Monday, May 29, 2006

The spiritual life enters brave new digital world

Connection to god: FaithMobile will send a daily Bible verse to your cell phone for $5.99 a month. In this harried age, a founder asks, how else are you going to "get in touch with the Word?" This screen shot of the FaithMobile Web site features its Promise Keepers content on a mobile phone. - Los Angeles Times

The spiritual life enters brave new digital world

A recent national poll found just 17 percent of adults view the local church as essential for developing faith.

By Stephanie Simon / Los Angeles Times

A recent national poll found just 17 percent of adults view the local church as essential for developing faith.

Small wonder.

Sitting in a pew on Sunday morning seems almost embarrassingly old-fashioned in an era when you can watch a video re-creation of the Last Supper on your Palm or get Scripture text-messaged to your cell phone.

Bored with your pastor's ramblings? Select a peppier sermon from among hundreds of "godcasts" online. Just pick a topic: Christian dating? Old Testament prophets? Then download it to your MP3 player.

Finding the old leather-bound Bible a bit cumbersome? A quick download from Olive Tree Bible Software and you'll be able to search Scripture on your BlackBerry.

"At first blush, it may seem a little peculiar to connect with God on your cell phone," said Christopher Chisholm, a TV-executive-turned-digital-evangelist. He recently helped launch FaithMobile, a service that will send a daily Bible verse to your cell phone for $5.99 a month.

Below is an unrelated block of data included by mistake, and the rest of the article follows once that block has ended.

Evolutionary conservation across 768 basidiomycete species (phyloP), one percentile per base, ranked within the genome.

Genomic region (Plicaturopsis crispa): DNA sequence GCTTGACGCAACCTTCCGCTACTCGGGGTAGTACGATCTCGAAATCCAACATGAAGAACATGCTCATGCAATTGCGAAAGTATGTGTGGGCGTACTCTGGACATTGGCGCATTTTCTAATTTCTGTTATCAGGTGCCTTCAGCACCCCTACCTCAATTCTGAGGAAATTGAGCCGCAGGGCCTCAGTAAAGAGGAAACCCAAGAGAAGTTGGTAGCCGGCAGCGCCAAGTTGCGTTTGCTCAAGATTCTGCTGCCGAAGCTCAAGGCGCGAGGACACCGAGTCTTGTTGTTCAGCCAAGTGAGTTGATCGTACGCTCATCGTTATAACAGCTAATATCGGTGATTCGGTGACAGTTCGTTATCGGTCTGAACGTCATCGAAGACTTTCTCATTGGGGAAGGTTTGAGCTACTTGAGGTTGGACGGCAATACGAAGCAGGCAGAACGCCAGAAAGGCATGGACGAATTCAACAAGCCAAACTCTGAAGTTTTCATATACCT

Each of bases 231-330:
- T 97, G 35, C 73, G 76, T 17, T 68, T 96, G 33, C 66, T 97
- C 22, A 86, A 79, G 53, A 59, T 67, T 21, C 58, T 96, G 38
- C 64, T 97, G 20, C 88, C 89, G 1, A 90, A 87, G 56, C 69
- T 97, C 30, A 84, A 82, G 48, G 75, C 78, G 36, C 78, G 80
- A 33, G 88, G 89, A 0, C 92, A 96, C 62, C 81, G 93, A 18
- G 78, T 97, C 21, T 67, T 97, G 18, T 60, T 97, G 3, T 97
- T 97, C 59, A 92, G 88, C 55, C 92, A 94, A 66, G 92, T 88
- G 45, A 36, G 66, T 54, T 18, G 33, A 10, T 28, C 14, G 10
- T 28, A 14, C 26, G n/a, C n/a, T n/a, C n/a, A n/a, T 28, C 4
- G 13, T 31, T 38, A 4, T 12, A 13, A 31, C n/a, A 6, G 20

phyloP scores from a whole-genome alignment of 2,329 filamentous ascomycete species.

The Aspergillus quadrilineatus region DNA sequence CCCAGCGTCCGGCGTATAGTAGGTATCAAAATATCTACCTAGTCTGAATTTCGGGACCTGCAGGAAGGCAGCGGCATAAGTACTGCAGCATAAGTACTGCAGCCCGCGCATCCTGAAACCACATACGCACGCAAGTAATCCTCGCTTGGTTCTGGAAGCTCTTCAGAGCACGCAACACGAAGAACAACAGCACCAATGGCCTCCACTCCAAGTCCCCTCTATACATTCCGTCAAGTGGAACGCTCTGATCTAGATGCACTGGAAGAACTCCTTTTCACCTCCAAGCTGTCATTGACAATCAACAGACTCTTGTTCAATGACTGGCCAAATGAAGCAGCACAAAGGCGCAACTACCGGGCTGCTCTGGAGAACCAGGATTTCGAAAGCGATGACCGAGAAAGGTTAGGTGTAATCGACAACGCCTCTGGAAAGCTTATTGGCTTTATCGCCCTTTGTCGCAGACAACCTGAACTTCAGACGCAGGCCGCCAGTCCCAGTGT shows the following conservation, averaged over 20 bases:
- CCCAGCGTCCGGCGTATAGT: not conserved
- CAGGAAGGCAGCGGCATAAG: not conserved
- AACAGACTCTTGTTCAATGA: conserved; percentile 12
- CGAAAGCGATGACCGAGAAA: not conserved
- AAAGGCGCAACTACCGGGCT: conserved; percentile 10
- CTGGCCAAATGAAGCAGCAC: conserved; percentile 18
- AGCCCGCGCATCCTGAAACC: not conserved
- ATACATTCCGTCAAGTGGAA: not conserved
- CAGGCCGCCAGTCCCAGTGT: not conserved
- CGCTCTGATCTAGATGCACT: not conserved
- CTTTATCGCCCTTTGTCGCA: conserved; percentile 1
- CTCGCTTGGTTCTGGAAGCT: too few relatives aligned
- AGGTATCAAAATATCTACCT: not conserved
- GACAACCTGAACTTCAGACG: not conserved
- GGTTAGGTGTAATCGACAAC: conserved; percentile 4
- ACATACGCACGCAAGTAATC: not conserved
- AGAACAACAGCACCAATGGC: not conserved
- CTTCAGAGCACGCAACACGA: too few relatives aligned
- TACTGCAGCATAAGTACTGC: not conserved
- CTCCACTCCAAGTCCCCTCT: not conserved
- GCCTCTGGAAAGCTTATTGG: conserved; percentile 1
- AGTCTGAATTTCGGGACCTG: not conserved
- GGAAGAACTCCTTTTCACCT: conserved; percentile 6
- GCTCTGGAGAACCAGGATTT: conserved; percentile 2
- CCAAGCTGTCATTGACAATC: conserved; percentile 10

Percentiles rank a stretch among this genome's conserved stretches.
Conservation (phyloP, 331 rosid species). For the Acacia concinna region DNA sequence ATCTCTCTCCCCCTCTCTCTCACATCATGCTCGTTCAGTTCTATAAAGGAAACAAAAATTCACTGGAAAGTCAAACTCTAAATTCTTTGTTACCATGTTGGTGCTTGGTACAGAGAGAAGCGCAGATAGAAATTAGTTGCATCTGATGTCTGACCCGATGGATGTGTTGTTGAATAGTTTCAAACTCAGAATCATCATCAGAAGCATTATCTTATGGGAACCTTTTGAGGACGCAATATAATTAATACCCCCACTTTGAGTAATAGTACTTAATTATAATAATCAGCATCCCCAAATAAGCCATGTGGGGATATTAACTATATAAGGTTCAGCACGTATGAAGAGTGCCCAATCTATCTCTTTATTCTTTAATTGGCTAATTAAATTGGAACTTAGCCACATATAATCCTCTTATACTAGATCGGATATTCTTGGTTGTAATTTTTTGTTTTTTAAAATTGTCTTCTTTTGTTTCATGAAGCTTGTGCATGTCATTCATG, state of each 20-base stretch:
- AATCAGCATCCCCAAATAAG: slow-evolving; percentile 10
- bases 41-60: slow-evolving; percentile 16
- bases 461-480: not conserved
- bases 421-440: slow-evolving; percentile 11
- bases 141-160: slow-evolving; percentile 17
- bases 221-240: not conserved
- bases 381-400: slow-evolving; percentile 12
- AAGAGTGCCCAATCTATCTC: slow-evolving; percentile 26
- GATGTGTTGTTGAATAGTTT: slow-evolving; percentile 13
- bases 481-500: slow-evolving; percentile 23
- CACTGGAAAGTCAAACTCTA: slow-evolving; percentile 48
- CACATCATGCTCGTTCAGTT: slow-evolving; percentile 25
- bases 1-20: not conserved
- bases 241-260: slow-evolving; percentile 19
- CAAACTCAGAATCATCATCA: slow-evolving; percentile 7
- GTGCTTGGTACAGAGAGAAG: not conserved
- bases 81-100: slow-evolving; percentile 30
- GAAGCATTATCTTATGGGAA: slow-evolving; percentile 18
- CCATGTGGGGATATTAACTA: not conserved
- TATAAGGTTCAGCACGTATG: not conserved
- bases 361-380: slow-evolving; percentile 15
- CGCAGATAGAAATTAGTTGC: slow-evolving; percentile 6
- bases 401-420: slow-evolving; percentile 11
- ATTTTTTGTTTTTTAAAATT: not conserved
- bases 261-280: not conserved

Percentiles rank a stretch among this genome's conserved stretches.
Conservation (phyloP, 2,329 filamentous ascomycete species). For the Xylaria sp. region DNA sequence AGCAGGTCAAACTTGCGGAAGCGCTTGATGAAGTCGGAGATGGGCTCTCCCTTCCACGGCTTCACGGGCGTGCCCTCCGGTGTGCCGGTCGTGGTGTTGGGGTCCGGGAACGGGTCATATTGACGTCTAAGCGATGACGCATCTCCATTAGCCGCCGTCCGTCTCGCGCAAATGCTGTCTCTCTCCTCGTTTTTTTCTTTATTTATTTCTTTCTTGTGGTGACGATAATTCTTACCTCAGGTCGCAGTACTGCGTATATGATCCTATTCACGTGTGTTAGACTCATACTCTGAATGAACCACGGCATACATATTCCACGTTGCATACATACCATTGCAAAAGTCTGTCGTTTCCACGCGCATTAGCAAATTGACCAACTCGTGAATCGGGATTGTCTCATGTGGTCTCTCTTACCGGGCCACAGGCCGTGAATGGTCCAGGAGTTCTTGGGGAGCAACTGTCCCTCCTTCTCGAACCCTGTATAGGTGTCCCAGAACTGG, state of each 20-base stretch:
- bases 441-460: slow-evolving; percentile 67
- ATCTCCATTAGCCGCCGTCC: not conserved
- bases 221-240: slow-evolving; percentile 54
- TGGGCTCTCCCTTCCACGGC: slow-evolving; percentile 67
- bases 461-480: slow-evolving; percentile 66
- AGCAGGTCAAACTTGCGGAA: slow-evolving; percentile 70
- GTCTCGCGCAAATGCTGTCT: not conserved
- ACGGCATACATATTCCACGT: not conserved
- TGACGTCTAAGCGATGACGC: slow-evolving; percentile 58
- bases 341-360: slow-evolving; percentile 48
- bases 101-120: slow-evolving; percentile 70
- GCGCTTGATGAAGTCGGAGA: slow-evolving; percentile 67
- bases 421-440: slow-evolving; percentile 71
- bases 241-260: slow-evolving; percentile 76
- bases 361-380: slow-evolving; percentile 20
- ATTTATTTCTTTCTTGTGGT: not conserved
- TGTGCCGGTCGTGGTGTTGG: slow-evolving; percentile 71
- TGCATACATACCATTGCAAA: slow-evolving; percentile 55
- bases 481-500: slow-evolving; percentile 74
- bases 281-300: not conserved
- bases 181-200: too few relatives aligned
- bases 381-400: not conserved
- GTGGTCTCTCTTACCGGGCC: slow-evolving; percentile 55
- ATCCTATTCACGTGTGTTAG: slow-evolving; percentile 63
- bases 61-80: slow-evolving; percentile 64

In this harried age, he asks, how else are you going to "get in touch with the Word?"

The explosion in digitized spirituality might seem likely to make the traditional sanctuary obsolete. But pastors are fighting back with high-tech tricks.

Read the rest here

Tuesday, May 23, 2006

Promise Keepers Power Up Men to be Unleashed

Lillian Kwon from The Christian Post writes:

Eight weeks before one of the largest religious conferences unleashes in 19 cities, Promise Keepers has already begun to "Power Up" each conference venue for the tens of thousands of men ready to reach their full potential.

The Friday night rallies hit the first two cities – Ft. Lauderdale and Albany – where the 2006 Unleashed conferences will kick off beginning June 2 and will make its round to nine more ahead of the main city conferences. Hundreds of men have rallied to plan, pray and strategize for the annually anticipated event that even has women encouraging men's participation.

"It's just a taste of what guys will experience at the main event," said Steve Hutton, vice president of field ministry for Promise Keepers, in a released statement. "The men who know about Promise Keepers and respond early can come to 'Power Up' to pick up some strategies and encouragement to bring other guys to the Unleashed conference."

After blowing away the more than 176,000 men who partook in the Awakening conferences in 20 cities last year, ministry leader Phil Chapin has returned as keynote speaker for the local church momentum-building rallies.

"I really want to meet the men of Promise Keepers in a local church setting, where we can go a little deeper, and inspire each other to do some great things in this broken world," he said.

In response to high demand for men's ministry training, Power Up rallies are being followed by half-day training sessions for pastors, lay leaders and others.

The 2006 conferences have been retooled to centralize the focus on men discovering their potential, finding a pathway to optimize their talents, and moving in that direction with a few other like-minded friends.

"Promise Keepers wants to unleash men to reach their full potential," said R. Tom Fortson, president and CEO of Promise Keepers. "The 2006 experience will help men identify the power of God in them and empower them to reach their designed potential as husband, fathers, leaders, and followers of God."

Today, men are not just falling short of their full potential, but leaving the church altogether.